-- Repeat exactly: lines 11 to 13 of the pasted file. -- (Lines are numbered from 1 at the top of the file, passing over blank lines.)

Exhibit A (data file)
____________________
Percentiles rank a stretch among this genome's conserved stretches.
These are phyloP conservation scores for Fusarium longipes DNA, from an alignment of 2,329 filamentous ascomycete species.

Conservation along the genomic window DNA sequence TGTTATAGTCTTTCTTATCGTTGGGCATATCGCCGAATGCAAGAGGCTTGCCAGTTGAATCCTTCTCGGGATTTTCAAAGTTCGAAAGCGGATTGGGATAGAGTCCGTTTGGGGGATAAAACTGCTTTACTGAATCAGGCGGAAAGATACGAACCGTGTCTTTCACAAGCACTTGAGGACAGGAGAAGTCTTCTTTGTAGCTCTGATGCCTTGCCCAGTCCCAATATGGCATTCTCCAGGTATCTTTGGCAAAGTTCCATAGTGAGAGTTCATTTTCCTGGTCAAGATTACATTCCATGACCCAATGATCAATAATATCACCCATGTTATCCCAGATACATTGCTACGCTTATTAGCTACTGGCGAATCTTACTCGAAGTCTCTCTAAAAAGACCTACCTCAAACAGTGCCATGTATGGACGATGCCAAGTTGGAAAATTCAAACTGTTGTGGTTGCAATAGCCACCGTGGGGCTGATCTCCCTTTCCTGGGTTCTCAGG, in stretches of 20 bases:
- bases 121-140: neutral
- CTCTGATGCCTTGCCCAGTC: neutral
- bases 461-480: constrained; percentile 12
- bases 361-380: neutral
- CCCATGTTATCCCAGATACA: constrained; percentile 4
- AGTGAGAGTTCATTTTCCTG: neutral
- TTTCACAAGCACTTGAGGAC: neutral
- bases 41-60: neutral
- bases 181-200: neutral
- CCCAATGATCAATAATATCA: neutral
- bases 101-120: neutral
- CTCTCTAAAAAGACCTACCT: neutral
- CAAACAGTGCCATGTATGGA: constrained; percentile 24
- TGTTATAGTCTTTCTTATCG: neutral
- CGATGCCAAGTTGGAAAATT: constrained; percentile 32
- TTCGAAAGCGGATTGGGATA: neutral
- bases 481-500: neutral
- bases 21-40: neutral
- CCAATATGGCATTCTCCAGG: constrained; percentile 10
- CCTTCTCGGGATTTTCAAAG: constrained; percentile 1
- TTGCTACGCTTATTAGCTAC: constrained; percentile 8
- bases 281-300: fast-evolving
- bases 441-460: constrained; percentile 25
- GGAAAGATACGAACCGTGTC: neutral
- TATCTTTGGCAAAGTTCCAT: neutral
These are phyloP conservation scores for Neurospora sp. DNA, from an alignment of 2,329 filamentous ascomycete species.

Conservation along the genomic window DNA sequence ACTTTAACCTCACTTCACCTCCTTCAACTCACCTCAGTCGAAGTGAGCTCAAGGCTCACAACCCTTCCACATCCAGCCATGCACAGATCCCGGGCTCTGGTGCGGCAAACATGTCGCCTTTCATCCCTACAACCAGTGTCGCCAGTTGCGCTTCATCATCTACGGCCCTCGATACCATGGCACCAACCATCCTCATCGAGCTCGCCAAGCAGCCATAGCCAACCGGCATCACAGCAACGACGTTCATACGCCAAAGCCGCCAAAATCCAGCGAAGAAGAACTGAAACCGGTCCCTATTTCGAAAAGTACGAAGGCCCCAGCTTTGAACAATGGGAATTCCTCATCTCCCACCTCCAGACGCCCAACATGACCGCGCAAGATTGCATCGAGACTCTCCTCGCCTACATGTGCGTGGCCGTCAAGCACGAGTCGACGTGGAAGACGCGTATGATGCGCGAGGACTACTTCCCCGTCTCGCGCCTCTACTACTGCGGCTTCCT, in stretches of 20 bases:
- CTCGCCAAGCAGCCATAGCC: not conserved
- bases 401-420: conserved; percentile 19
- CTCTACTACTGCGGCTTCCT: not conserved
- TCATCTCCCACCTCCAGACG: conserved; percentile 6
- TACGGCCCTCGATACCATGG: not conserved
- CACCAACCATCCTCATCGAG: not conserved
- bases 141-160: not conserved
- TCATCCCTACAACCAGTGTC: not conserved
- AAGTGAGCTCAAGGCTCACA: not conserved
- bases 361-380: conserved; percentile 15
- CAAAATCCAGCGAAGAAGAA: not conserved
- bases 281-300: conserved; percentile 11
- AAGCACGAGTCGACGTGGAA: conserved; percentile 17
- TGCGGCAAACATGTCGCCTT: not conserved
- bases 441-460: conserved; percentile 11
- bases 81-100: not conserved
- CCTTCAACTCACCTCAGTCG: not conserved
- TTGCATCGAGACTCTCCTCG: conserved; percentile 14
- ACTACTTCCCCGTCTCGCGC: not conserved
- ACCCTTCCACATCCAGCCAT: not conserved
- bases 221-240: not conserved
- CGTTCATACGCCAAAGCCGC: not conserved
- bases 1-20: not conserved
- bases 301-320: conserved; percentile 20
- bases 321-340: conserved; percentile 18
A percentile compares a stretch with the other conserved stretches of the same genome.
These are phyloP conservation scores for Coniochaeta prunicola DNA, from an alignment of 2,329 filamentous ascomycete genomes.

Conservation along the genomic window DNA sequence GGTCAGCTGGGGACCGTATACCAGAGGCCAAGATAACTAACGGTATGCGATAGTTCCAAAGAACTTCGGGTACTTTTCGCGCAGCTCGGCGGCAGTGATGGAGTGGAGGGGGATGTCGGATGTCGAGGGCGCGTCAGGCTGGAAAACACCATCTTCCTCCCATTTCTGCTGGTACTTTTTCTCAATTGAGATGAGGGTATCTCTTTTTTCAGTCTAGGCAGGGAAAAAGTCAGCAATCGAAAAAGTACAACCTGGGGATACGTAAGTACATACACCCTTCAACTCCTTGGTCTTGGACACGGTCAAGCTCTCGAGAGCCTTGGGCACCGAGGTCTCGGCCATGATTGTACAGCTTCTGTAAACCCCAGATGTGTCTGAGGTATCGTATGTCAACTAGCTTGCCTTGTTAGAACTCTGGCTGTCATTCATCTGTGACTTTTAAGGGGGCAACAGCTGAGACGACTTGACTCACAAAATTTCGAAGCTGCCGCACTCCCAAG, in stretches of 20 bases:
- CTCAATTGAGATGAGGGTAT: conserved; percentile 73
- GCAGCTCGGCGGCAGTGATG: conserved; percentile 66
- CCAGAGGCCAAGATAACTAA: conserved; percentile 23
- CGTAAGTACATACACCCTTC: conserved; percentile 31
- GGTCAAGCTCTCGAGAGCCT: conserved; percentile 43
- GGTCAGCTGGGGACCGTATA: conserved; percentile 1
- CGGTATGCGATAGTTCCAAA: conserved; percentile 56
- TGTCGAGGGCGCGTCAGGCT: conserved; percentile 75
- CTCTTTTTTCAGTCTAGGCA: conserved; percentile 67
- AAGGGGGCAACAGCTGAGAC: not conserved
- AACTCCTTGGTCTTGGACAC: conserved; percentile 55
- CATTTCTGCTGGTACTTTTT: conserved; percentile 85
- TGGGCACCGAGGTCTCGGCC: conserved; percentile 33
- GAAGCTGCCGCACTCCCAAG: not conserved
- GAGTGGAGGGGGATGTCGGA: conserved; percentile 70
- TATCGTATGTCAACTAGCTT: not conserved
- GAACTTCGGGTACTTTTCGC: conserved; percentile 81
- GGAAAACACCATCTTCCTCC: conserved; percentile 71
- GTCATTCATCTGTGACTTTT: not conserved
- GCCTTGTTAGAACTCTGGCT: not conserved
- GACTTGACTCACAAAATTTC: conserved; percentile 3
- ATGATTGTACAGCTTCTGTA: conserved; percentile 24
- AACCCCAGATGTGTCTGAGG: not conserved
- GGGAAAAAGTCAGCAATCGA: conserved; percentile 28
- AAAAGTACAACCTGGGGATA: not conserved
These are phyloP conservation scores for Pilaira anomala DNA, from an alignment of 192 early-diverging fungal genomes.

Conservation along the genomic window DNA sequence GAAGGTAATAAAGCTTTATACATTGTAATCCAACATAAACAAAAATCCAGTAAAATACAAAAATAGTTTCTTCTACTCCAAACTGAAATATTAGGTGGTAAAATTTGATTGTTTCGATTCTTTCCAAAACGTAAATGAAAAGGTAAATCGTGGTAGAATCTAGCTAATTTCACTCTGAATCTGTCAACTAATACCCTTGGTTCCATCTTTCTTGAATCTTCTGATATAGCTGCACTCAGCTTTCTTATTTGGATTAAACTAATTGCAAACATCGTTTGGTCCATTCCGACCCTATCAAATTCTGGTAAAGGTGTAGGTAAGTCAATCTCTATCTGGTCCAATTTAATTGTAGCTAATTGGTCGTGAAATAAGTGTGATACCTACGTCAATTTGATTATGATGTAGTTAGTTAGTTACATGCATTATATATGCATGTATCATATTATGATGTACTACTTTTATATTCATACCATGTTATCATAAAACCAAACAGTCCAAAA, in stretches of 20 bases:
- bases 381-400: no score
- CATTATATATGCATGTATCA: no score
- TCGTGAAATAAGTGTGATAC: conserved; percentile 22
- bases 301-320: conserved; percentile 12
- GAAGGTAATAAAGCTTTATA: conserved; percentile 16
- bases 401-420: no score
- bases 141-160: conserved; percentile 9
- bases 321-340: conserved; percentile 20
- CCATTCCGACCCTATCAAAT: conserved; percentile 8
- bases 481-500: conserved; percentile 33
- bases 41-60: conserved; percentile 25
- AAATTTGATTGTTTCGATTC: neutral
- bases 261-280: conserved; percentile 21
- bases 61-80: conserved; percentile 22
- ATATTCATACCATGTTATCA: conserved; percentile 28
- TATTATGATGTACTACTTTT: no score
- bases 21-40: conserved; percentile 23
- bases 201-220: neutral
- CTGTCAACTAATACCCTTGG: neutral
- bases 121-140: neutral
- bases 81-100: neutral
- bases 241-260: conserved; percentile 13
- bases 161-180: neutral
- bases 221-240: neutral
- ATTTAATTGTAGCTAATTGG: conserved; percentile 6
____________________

- bases 41-60: neutral
- bases 181-200: neutral
- CCCAATGATCAATAATATCA: neutral